I watched “Superman Returns” again last night. I had watched it on DVD shortly after it came out and found the movie a bit slow. I don’t particularly disagree with Roger Ebert’s review. But I watched it again a year or so ago when it was broadcast, and now I watch it just about whenever it is on. As much as I liked Margot Kidder, and as much as I like Erica Durrance and Kate Bosworth, I never quite got why Superman loved Lois Lane.
So why do I watch it? In part, because every time I viewed it I felt like I was missing something. Not that the movie was missing something, but that I was. I had a similar feeling the first time I read Anna Karenina. I focussed on the things I wanted Anna to do – get a lover, but someone more worthy than the shallow, oafish Vronsky – instead of just going where Uncle Leo wanted to lead me. And as I’ve re-read Anna again over the years, I’ve gotten to the point where I go where the book wants me to go and it’s an amazing place. Sometimes a writer requires you to be a better reader. And sometimes a movie requires you to be a better viewer. “Better” in both of these cases means that you sit in the boat and enjoy the scenes as they pass by.
I had a similar sense watching Superman Returns last night. They aren’t comparable works of art, but this time I think I got what I had been missing. I had been looking through the wrong end of the telescope: Lois is not a wonderful person because of something in herself, Lois is wonderful because Superman loves her. Like Jehovah and the nation of Israel. Or Jesus and the rest of us. Making Superman a Christ figure is fairly old hat, and had been remarked upon in the reviews of the movie – I just had not extended the analogy to Lois.
After making that (obvious, I’m slow) connection, I began to see how nearly everyone in the movie was loved. Clark was loved by John and Martha Kent, Superman is loved by everyone decent, Lois is loved by Superman and Richard, Josh is loved by Lois and Richard and Superman – even Lex is loved by Kitty. So Bryan Singer made a superhero movie about love, and not action. Love and its loss, and reconciliation to that. The “I’ll always love you” vow that can be relied upon even after the breakup.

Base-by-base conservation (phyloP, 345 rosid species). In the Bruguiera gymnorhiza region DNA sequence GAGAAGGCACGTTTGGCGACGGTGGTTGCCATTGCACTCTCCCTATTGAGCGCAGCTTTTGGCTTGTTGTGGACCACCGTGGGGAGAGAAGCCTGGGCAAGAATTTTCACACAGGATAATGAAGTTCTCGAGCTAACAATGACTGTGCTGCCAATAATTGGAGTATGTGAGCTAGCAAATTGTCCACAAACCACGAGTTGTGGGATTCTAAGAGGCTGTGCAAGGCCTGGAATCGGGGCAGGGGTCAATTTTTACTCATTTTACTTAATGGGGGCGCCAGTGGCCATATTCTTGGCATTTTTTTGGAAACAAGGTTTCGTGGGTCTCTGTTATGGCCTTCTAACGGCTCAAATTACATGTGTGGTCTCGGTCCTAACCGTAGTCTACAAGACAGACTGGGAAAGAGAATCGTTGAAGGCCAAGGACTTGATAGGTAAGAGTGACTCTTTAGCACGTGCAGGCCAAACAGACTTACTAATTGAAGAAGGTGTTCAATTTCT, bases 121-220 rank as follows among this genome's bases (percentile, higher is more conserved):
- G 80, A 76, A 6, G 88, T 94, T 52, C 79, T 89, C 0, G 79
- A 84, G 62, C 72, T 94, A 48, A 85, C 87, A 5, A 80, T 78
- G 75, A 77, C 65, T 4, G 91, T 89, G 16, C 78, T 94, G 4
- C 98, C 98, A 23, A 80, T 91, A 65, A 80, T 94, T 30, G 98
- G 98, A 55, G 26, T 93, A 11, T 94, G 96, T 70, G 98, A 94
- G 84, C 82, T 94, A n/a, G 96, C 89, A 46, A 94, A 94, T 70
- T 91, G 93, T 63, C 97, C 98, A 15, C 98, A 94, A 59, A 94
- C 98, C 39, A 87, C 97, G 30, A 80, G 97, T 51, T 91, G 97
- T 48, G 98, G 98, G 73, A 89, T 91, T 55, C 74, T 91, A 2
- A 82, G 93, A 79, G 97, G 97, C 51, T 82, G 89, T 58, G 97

As an antidote to all that love, let me offer Bill’s take on Superman, from Kill Bill Volume 2.
Bill: As you know, l’m quite keen on comic books. Especially the ones about superheroes. I find the whole mythology surrounding superheroes fascinating. Take my favorite superhero, Superman. Not a great comic book. Not particularly well-drawn. But the mythology… The mythology is not only great, it’s unique.
The Bride: [who still has a needle in her leg] How long does this shit take to go into effect?
Bill: About two minutes, just long enough for me to finish my point. Now, a staple of the superhero mythology is, there’s the superhero and there’s the alter ego. Batman is actually Bruce Wayne, Spider-Man is actually Peter Parker. When that character wakes up in the morning, he’s Peter Parker. He has to put on a costume to become Spider-Man. And it is in that characteristic Superman stands alone. Superman didn’t become Superman. Superman was born Superman. When Superman wakes up in the morning, he’s Superman. His alter ego is Clark Kent. His outfit with the big red “S”, that’s the blanket he was wrapped in as a baby when the Kents found him. Those are his clothes. What Kent wears – the glasses, the business suit – that’s the costume. That’s the costume Superman wears to blend in with us. Clark Kent is how Superman views us. And what are the characteristics of Clark Kent. He’s weak… he’s unsure of himself… he’s a coward. Clark Kent is Superman’s critique on the whole human race. Sorta like Beatrix Kiddo and Mrs. Tommy Plimpton.
The Bride: Ah, so. The point emerges.
Bill: You would’ve worn the costume of Arlene Plimpton. But you were born Beatrix Kiddo. And every morning when you woke up, you’d still be Beatrix Kiddo. Oh, you can take the needle out.
The Bride: [does so] Are you calling me a superhero?
Bill: I’m calling you a killer. A natural born killer. You always have been, and you always will be. Moving to El Paso, working in a used record store, goin’ to the movies with Tommy, clipping coupons. That’s you, trying to disguise yourself as a worker bee That’s you tryin’ to blend in with the hive. But you’re not a worker bee. You’re a renegade killer bee. And no matter how much beer you drank or barbecue you ate or how fat your ass got, nothing in the world would ever change that.